Fresh from a year of solid research and valuable professional connections honed during the OFCF project, Brun is gearing up to promote his theoretical model in publications, with an eye to pursuing federal funding. Wright State University should revel in the successes of this Dayton native and look forward to big things to come!

Ohio Research and Development

Table 5. Federal Obligations for Science and Engineering Research and Development (R&D) at Ohio Universities and Colleges: Fiscal Year 1996
[Dollars in thousands]

State and InstitutionTotalDepartment of DefenseHealth and Human ServicesNational Science FoundationAll Others
United States, total12,235,5691,597,5056,794,0561,738,1442,105,864
Ohio, total351,58946,758222,90836,04445,879
Case Western Reserve136,5146,756120,5484,6394,571
Ohio State91,0886,46444,59413,48426,546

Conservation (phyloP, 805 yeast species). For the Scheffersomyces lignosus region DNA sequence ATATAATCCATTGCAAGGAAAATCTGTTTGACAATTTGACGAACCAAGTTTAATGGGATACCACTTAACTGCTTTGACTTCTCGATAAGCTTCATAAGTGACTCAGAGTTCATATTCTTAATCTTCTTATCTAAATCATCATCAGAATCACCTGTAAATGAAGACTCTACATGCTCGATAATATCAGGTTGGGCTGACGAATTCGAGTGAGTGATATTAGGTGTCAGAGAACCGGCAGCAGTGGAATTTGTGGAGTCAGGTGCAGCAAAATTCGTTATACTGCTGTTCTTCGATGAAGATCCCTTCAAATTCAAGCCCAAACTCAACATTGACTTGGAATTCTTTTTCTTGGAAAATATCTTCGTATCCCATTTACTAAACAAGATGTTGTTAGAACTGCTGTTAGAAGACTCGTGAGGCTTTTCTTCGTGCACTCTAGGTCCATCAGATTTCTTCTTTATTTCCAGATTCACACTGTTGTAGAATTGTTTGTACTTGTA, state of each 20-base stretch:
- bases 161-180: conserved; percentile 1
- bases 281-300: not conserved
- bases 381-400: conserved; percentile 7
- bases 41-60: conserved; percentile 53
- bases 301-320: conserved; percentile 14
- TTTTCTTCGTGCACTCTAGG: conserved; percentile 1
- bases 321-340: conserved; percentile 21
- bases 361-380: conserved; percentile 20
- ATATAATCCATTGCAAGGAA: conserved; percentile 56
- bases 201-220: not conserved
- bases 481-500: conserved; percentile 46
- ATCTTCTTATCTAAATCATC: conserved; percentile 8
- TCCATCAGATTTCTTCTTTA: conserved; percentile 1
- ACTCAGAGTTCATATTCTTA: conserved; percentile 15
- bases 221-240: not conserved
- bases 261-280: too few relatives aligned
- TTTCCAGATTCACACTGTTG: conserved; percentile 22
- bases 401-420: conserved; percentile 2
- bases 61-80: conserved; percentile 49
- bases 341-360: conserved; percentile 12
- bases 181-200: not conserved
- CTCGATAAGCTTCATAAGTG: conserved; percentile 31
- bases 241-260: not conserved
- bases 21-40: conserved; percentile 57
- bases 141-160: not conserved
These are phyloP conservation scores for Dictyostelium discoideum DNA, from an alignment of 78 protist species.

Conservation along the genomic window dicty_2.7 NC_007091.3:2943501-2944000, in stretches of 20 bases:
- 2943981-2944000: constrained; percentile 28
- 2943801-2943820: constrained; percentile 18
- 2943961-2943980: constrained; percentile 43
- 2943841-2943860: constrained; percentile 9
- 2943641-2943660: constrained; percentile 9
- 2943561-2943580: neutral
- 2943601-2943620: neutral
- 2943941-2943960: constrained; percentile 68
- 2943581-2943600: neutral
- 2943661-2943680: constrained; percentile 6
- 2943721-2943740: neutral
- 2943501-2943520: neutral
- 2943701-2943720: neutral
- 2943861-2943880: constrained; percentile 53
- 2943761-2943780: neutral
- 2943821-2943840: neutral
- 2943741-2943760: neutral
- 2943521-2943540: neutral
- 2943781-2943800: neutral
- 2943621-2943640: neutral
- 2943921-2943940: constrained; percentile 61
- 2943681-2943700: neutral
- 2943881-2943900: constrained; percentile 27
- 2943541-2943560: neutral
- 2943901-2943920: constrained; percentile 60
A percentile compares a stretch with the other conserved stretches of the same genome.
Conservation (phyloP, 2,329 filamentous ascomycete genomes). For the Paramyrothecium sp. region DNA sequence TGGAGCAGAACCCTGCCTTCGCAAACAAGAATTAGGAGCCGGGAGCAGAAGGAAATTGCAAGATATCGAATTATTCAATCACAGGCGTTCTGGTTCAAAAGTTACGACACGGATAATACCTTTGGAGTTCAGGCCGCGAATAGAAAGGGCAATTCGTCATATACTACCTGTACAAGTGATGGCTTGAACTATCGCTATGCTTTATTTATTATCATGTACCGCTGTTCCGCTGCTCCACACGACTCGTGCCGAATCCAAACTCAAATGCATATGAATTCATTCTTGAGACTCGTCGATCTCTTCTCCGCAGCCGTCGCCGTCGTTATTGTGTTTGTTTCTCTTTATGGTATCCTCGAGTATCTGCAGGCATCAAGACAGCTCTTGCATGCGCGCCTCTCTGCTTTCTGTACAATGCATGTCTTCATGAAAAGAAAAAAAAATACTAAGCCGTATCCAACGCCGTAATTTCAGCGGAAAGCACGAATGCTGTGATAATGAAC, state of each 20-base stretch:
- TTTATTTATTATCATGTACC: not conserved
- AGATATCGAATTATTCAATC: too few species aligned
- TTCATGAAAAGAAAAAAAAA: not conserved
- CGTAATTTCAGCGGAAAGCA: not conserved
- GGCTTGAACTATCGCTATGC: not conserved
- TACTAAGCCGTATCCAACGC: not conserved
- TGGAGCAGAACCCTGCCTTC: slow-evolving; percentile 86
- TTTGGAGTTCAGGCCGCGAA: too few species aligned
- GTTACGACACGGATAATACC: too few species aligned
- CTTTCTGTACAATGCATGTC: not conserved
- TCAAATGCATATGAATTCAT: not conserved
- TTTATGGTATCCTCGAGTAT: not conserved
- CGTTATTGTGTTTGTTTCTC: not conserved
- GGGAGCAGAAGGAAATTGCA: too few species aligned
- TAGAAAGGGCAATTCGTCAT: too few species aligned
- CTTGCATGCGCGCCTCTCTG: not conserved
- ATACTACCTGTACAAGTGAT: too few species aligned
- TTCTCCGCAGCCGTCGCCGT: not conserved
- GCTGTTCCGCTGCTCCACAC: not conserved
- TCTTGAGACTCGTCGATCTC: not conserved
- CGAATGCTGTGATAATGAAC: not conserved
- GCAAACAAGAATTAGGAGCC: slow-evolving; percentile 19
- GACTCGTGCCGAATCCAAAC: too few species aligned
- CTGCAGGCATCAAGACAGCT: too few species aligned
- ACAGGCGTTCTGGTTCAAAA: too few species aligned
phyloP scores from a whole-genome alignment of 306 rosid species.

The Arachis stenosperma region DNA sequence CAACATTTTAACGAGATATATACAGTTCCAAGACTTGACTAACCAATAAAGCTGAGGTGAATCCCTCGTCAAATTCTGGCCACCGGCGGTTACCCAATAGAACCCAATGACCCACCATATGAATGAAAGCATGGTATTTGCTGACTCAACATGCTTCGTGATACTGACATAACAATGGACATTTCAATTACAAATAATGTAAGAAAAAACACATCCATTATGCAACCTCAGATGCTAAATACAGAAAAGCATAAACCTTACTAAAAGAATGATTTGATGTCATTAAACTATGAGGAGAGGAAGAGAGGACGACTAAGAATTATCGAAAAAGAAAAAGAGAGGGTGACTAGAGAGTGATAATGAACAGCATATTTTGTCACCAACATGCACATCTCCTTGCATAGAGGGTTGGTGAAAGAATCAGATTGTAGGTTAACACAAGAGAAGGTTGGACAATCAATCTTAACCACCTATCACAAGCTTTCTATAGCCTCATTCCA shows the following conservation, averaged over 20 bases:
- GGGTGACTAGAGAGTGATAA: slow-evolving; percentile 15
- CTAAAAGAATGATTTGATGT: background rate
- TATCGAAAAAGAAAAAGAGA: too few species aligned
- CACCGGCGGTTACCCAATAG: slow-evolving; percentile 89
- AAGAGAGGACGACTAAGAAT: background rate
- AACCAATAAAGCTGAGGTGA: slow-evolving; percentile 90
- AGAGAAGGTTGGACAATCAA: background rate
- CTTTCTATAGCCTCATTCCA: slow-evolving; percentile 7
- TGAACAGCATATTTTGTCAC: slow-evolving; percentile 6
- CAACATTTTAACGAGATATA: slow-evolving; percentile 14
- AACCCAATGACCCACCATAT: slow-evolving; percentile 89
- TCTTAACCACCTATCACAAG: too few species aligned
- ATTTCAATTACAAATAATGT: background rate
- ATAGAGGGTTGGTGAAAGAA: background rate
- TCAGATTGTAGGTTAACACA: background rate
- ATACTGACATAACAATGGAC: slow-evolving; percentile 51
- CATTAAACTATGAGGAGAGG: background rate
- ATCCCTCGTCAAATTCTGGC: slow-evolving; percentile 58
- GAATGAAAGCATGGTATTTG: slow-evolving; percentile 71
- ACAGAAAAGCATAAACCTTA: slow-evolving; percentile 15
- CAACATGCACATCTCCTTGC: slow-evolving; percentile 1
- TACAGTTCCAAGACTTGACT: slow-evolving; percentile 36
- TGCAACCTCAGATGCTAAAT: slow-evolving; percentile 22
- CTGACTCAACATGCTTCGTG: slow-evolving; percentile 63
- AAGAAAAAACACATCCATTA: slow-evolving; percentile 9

U of Cincinnati49,9253,76837,5873,3285,242
U of Dayton24,27522,817114560784
Wright State U8,4391,9304,8371,207465
Medical College of Ohio8,0611487,4724410
Kent State6,9081,0131,9323,393570
Ohio University6,0262,3241,2437291,730
Miami University All Cmp3,730755782,569508
U of Akron3,7153277631,3841,241
U of Toledo2,5861728643101,240
Cleveland State2,54706173521,578
Bowling Gr St2,2936105671,1160
Northeastern OH U Col Med1,13809382000
Sinclair Community Col1,000001,0000
Central State U (Wlbrfc)959000959
Kenyon College423004230
Oberlin College3240922320
Baldwin Wallace College2590021049
John Carroll University2592210380
Wilberforce University2380053185
Ohio Wesleyan University23713301040
Denison University160098062
College of Wooster157001570
Youngstown State1450010837
Ashland University6406400
Midwest U Cnsrtm Intl Act4800048
Cuyahoga CC4500045
Lorain County CC1900019
Stark State Col of Tech70070